Preventing Nuclear Apocalypse January 23, 2019 | 9:00 am
Lilly Adams is the coordinator of Washington Physicians for Social Responsibility's nuclear arms abolition campaign. She has worked as a community organizer with various civil society groups. Bruce Amundson is a former president of and long-time member of Washington Physicians for Social Responsibility. He has taught the University of Washington Medical School.
Root Causes of a Failed System January 9, 2019 | 9:00 am
Chris Hedges is an award-winning journalist who has reported from the Balkans, the Middle East and Central America. He writes a weekly column for Truthdig.com. He is the author of many books including Death of the Liberal Class, The World As It Is, Wages of Rebellion and America: The Farewell Tour.
Notes from the Psychedelic Underground January 2, 2019 | 9:00 am
Michael Pollan teaches writing at Harvard and the University of California at Berkeley. He is a contributing writer to the New York Times Magazine and the bestselling author of The Omnivore's Dilemma, In Defense of Food, The Botany of Desire and How to Change Your Mind: What the New Science of Psychedelics Teaches Us. Time magazine named him on its list of the one hundred most influential people in the world.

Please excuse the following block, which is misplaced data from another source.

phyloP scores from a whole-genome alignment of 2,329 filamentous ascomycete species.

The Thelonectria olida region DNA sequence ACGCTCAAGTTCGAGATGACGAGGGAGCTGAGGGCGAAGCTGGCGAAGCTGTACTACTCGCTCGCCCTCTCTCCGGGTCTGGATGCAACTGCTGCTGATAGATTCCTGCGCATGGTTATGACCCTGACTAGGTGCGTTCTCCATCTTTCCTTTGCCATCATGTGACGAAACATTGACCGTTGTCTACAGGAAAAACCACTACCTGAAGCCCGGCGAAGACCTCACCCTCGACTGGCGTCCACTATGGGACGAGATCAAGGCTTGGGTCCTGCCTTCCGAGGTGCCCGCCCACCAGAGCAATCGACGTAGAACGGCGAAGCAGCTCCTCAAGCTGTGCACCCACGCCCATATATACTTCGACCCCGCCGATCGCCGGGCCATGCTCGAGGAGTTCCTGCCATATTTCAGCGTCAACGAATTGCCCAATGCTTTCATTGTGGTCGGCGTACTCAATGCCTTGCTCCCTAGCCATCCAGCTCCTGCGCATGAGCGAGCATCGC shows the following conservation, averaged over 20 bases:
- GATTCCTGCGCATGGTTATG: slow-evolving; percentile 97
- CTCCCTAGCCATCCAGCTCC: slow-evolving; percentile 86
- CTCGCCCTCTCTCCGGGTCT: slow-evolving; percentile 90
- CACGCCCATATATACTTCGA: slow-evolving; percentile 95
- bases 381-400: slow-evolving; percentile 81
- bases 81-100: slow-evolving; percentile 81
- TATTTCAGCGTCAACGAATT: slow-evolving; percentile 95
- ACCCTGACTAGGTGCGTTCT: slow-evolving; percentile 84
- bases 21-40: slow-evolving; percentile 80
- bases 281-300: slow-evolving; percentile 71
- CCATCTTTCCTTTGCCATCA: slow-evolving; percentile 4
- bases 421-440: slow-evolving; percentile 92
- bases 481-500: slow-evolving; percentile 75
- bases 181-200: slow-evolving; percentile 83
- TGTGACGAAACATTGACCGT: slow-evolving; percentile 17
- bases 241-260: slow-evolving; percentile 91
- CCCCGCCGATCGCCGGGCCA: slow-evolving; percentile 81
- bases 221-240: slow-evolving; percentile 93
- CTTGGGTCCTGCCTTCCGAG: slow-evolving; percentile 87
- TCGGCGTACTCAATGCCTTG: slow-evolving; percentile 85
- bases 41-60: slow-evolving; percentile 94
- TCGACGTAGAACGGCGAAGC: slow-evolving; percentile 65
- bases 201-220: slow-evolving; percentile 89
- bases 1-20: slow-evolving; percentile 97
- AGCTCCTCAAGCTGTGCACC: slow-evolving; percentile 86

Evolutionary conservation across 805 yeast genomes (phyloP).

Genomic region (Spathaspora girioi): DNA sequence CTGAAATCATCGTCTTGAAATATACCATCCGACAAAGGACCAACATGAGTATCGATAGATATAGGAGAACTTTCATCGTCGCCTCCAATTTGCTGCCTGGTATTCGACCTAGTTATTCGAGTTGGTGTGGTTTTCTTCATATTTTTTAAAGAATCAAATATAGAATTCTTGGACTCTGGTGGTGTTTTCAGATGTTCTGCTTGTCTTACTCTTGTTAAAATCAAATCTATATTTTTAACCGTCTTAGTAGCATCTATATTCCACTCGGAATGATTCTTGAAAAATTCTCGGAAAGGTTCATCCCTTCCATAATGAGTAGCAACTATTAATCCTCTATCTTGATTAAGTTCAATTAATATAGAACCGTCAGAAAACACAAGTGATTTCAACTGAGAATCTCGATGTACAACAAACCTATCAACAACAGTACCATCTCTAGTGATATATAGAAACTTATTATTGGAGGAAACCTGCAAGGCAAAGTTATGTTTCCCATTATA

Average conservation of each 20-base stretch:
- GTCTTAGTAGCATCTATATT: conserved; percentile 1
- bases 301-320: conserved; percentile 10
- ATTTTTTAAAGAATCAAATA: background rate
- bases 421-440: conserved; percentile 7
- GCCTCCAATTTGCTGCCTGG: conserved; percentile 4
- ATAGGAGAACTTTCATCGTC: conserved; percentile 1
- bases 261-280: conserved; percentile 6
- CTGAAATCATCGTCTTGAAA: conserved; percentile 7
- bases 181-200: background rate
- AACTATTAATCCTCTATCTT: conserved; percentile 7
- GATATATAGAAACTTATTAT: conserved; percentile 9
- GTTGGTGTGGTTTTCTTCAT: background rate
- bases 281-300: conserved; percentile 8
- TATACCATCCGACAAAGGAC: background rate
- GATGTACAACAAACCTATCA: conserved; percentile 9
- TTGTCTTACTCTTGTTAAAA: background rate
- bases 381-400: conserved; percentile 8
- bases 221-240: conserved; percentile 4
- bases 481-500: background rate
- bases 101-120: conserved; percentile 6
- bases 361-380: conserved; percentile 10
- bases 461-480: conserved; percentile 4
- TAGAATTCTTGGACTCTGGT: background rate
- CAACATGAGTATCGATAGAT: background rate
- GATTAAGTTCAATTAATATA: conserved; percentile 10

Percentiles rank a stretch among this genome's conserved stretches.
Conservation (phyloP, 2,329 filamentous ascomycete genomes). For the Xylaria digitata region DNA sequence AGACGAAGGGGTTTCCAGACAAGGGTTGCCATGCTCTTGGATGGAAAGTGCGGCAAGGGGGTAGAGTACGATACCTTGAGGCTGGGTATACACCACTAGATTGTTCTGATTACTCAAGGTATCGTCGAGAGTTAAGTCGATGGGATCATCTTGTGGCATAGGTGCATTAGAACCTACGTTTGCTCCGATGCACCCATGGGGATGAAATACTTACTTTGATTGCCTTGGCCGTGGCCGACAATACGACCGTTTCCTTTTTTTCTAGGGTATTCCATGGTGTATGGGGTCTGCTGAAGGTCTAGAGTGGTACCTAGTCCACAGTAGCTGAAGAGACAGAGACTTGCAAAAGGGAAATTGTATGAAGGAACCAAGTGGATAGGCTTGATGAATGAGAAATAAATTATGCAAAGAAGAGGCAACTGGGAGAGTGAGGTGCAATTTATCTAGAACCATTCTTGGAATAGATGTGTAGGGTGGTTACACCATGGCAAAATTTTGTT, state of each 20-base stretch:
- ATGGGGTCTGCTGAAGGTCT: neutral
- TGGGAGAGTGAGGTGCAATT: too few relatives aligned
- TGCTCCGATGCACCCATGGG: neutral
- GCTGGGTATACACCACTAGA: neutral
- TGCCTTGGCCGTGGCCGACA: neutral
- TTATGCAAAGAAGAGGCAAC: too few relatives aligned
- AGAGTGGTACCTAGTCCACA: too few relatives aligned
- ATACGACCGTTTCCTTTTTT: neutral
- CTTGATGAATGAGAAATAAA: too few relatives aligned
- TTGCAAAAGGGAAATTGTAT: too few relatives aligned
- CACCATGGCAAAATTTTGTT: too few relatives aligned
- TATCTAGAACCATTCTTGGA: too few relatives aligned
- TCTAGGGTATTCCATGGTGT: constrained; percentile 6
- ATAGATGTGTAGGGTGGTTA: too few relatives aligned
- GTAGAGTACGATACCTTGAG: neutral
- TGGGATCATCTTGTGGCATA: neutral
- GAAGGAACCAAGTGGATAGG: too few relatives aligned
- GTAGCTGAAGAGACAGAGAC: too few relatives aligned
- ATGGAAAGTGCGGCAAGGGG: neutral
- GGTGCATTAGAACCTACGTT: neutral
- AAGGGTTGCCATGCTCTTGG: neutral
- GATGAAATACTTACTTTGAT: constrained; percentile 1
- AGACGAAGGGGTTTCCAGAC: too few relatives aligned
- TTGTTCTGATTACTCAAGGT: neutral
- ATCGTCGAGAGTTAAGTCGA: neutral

The Politics of Hate December 26, 2018 | 9:00 am
Arjun Singh Sethi is a community activist, civil rights lawyer and law professor based in Washington, DC. He works closely with Muslim, Arab, South Asian, and Sikh communities and advocates for racial justice, equity, and social change. His articles appear in The Guardian, Politico, USA Today, and the Washington Post. He holds faculty appointments at Georgetown University Law Center and Vanderbilt University Law School. He is the editor of American Hate: Survivors Speak Out. The book was nominated by NPR as a 2018 Great Read.
Why the 2020 Census Matters December 19, 2018 | 9:00 am
Arturo Vargas is a nationally recognized expert in Latino demographic trends, electoral participation, voting rights, redistricting and the Census. He serves as the Chief Executive Officer of NALEO, a national membership organization of Latino policymakers and their supporters. He has held various positions at the Mexican American Legal Defense and Educational Fund and he was the senior education policy analyst at the National Council of La Raza in Washington, D.C.
Economic Inequality Kills December 12, 2018 | 9:00 am
Stephen Bezruchka is Senior Lecturer in the Department of Global Health at the University of Washington in Seattle. He worked for many years as an emergency physician in Seattle. His particular areas of research are population health and societal hierarchy. He spent over 10 years in Nepal working in various health programs, and teaching in remote regions. He is author of numerous articles and essays. He is a contributor to Sickness and Wealth, a book on the effects of global corporatization on health.